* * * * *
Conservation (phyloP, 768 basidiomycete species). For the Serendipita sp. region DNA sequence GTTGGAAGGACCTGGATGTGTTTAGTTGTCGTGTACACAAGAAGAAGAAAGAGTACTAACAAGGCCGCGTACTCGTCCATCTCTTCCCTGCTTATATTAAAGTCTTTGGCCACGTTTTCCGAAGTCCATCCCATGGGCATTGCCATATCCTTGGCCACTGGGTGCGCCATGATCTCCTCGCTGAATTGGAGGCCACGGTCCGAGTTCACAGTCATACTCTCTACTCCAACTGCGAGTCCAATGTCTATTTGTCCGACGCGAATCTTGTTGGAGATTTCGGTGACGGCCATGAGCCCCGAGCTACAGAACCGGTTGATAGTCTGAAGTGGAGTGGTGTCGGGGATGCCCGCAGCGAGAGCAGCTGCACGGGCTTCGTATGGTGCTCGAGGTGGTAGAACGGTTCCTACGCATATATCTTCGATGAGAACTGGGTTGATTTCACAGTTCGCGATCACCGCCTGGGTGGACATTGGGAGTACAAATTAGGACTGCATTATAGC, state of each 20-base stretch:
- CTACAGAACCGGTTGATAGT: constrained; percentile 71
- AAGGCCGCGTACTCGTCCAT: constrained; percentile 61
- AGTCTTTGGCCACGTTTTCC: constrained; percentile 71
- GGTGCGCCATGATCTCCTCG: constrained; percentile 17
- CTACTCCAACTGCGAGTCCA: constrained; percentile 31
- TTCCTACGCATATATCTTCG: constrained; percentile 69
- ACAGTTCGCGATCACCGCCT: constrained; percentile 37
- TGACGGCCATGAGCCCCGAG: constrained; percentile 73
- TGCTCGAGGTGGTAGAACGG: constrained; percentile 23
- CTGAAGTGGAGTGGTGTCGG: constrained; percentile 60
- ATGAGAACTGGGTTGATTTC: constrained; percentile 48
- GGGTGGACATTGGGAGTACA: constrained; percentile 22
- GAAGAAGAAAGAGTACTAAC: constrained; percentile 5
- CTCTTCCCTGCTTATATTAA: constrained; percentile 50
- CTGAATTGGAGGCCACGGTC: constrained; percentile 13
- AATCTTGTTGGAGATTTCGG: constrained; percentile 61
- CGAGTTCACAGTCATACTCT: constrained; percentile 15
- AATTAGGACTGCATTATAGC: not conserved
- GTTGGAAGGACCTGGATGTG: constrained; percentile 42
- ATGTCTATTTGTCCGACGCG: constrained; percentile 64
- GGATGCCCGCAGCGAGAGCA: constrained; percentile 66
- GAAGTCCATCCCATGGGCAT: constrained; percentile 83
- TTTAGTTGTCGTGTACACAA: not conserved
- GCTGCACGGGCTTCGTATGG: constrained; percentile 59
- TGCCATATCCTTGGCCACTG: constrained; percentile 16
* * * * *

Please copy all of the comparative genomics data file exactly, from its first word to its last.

Conservation (phyloP, 768 basidiomycete species). For the Serendipita sp. region DNA sequence GTTGGAAGGACCTGGATGTGTTTAGTTGTCGTGTACACAAGAAGAAGAAAGAGTACTAACAAGGCCGCGTACTCGTCCATCTCTTCCCTGCTTATATTAAAGTCTTTGGCCACGTTTTCCGAAGTCCATCCCATGGGCATTGCCATATCCTTGGCCACTGGGTGCGCCATGATCTCCTCGCTGAATTGGAGGCCACGGTCCGAGTTCACAGTCATACTCTCTACTCCAACTGCGAGTCCAATGTCTATTTGTCCGACGCGAATCTTGTTGGAGATTTCGGTGACGGCCATGAGCCCCGAGCTACAGAACCGGTTGATAGTCTGAAGTGGAGTGGTGTCGGGGATGCCCGCAGCGAGAGCAGCTGCACGGGCTTCGTATGGTGCTCGAGGTGGTAGAACGGTTCCTACGCATATATCTTCGATGAGAACTGGGTTGATTTCACAGTTCGCGATCACCGCCTGGGTGGACATTGGGAGTACAAATTAGGACTGCATTATAGC, state of each 20-base stretch:
- CTACAGAACCGGTTGATAGT: constrained; percentile 71
- AAGGCCGCGTACTCGTCCAT: constrained; percentile 61
- AGTCTTTGGCCACGTTTTCC: constrained; percentile 71
- GGTGCGCCATGATCTCCTCG: constrained; percentile 17
- CTACTCCAACTGCGAGTCCA: constrained; percentile 31
- TTCCTACGCATATATCTTCG: constrained; percentile 69
- ACAGTTCGCGATCACCGCCT: constrained; percentile 37
- TGACGGCCATGAGCCCCGAG: constrained; percentile 73
- TGCTCGAGGTGGTAGAACGG: constrained; percentile 23
- CTGAAGTGGAGTGGTGTCGG: constrained; percentile 60
- ATGAGAACTGGGTTGATTTC: constrained; percentile 48
- GGGTGGACATTGGGAGTACA: constrained; percentile 22
- GAAGAAGAAAGAGTACTAAC: constrained; percentile 5
- CTCTTCCCTGCTTATATTAA: constrained; percentile 50
- CTGAATTGGAGGCCACGGTC: constrained; percentile 13
- AATCTTGTTGGAGATTTCGG: constrained; percentile 61
- CGAGTTCACAGTCATACTCT: constrained; percentile 15
- AATTAGGACTGCATTATAGC: not conserved
- GTTGGAAGGACCTGGATGTG: constrained; percentile 42
- ATGTCTATTTGTCCGACGCG: constrained; percentile 64
- GGATGCCCGCAGCGAGAGCA: constrained; percentile 66
- GAAGTCCATCCCATGGGCAT: constrained; percentile 83
- TTTAGTTGTCGTGTACACAA: not conserved
- GCTGCACGGGCTTCGTATGG: constrained; percentile 59
- TGCCATATCCTTGGCCACTG: constrained; percentile 16